a steer with no legs or hooves

in a car with no wheels.

Maybe we’re fascinated because it’s so stark—

like the high desert,

or maybe it’s because we’ll be there someday—

our own bleached skeletons

in silent cars rusting into desert,

prickly pear cacti poking through where once

there were wheels that could speed us anywhere,

skull sockets where once were eyes that could see

snow on mountains high above this desert.

Nana remembers

a frozen lake where she skated

under clear winter sky with pink clouds,

where chickadees called.

She felt free on ice,

and could glide forever into western light.

Nana tells of winters

when there was snow,

summers when a girl

could wade in ponds,

where painted turtles basked on logs.

It’s one hundred ten at noon.

The sea laps eaves of cottages like a huge seal—

but seals are gone—

sun, hot by dawn as it rises purple

and orange over the Atlantic,

chews away at seawalls and beach houses,

then washes its way inland to the lakes.

The future’s begun, Nana said

that first year the big storms came.

She shows us her skates,

tells us of frozen lakes,

how she cut long lines,

and perfect figure eights.

Ghost Dancers at Wounded Knee

Rifles cracked,

blood turned to ice on snow,

west wind blew knife-cold

out of Black Hills.

Ghost Dancers’ shirts

embroidered with porcupine quills,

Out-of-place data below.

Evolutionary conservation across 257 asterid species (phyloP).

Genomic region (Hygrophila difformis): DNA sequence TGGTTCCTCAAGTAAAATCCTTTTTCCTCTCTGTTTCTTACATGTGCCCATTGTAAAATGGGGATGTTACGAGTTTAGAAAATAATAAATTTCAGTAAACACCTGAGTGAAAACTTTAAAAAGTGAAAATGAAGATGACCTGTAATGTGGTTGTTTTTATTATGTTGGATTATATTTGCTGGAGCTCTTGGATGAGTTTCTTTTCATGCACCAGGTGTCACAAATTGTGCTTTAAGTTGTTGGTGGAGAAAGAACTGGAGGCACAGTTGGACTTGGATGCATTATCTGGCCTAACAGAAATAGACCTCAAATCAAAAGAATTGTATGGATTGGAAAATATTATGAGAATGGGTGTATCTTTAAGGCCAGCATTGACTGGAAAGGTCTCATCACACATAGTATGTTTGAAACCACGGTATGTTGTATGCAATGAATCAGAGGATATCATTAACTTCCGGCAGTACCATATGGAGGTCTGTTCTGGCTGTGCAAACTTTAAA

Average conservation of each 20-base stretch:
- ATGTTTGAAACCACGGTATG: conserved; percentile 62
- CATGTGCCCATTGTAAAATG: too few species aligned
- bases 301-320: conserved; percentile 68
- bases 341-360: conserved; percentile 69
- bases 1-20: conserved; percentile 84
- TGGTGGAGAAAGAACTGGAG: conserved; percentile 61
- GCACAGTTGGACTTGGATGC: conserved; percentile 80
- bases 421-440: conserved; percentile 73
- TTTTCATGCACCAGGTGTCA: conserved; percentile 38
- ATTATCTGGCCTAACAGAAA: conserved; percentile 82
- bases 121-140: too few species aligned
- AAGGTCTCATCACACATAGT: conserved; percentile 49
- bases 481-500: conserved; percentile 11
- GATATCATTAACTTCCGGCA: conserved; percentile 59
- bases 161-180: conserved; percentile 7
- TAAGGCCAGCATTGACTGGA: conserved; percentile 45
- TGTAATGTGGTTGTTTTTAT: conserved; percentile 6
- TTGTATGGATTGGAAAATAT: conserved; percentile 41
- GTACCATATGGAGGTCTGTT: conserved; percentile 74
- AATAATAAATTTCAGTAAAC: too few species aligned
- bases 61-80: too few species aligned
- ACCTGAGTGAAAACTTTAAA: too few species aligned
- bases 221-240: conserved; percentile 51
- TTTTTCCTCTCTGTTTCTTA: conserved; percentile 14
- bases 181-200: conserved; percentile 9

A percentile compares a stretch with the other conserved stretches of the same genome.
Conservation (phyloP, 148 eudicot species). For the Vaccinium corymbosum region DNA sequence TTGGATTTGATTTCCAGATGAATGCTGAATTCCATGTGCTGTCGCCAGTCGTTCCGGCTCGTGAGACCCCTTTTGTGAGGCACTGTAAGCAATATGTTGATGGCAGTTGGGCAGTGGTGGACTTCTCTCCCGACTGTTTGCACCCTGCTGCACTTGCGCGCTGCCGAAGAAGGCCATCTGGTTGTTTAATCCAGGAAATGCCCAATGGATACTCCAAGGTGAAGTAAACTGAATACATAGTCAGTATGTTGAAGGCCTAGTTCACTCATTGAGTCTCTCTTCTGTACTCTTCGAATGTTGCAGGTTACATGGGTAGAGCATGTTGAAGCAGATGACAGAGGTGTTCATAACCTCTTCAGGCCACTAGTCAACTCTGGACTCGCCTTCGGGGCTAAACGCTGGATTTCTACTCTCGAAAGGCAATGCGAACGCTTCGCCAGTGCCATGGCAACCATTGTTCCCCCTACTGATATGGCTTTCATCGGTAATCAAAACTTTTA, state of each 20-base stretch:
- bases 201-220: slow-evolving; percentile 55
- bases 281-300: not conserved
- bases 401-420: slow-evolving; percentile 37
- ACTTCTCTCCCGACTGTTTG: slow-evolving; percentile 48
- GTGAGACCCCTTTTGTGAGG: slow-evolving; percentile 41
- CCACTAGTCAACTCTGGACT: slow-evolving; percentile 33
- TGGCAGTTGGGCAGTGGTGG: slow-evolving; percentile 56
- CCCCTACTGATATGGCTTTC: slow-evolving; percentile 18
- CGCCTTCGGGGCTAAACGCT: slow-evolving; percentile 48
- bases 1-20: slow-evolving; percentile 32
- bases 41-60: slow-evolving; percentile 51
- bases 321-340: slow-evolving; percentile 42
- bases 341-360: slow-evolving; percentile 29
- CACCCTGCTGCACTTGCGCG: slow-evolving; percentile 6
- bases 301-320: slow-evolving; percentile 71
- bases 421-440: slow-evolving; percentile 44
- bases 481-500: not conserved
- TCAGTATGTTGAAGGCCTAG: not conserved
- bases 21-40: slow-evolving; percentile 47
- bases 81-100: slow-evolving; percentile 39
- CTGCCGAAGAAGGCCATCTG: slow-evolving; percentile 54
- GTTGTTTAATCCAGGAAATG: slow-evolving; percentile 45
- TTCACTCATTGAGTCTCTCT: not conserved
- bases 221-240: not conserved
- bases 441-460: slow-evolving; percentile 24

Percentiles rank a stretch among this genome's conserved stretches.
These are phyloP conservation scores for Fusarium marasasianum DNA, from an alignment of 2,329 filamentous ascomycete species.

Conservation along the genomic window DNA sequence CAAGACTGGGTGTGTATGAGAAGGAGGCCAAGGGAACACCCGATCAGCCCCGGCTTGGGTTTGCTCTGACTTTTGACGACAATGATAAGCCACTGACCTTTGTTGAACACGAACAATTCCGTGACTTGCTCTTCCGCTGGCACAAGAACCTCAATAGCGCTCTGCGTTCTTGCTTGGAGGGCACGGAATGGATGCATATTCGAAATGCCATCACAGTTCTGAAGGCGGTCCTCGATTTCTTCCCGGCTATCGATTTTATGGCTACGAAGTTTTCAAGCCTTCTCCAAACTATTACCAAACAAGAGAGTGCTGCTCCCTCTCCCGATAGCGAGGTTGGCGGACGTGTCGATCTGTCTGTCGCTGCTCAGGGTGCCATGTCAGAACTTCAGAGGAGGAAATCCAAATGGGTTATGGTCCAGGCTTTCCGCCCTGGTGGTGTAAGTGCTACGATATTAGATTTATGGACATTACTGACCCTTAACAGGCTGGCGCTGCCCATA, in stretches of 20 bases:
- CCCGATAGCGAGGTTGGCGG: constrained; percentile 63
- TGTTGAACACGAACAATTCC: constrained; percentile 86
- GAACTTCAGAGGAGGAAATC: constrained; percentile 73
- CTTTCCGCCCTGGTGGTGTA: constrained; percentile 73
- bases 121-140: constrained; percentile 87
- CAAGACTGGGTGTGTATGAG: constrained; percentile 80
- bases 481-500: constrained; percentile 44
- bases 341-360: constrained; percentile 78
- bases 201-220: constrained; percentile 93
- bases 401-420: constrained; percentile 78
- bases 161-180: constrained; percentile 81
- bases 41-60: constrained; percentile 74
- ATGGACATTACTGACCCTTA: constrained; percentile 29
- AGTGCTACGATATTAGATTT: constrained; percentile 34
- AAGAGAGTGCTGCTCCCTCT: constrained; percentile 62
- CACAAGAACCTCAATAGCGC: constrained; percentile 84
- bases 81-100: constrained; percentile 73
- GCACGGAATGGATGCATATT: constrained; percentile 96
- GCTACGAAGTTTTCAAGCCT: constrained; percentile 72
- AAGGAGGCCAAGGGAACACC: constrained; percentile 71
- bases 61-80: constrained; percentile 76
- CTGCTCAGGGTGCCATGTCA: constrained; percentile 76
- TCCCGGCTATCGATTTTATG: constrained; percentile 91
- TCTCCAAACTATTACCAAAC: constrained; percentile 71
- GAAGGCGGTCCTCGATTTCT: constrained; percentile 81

frayed by bullets,

still clothe their bones,

colors long-since faded

after a hundred twenty seven winters,

a hundred ninety seven Lakota

in a trench at Pine Ridge.

Silent except for echoes of rifles,

pleas of Hunkpapa and Miniconju,

children’s cold screams,

Ghost Dancers’ voices on the wind.


A shoe store at the mall,

which hasn’t been doing enough business,

has a dozen signs plastered over its windows:

Liquidation 50% Off—End of Season Clearance

The manager unlocks a security gate,

the store is open; customers file in.

Piles of shoes: sneakers, sandals,

baby shoes, oxfords, loafers,

running shoes, hiking boots, high heels,

moccasins, yoga shoes, work boots

too many to shoes to count—

everything cut.


to do away with especially by killing;

to convert (assets) into cash.

Treblinka, Bosnia, Guatemala, Rwanda,

a security gate is unlocked,

they are ordered to enter

single file for processing,

half to one side, half to the other,

eventually all will go.

Sand Creek, Warsaw, Katlyn Forest, Kosovo—

there’s always a reason,

why all must go efficiently,

there’s always a reason for liquidation, for clearance.


piles of shoes.

Large shoes, baby shoes,

piled as though they might be worn again,

but other shoes lie forgotten

by the side of a dusty road somewhere,

too many shoes to count,

too many places to remember.

George Longenecker lives on the edge of the woods in Middlesex, Vermont. His poems have been published in Bryant Literary Review, Evening Street Review, America, The Main Street Rag, and The Mountain Troubadour. His book Star Route was published last year. Since 2018 he’s been president of The Poetry Society of Vermont. He and looks for poems in nature and in the paradoxical ways humans interact with the environment and reflect nature in their art.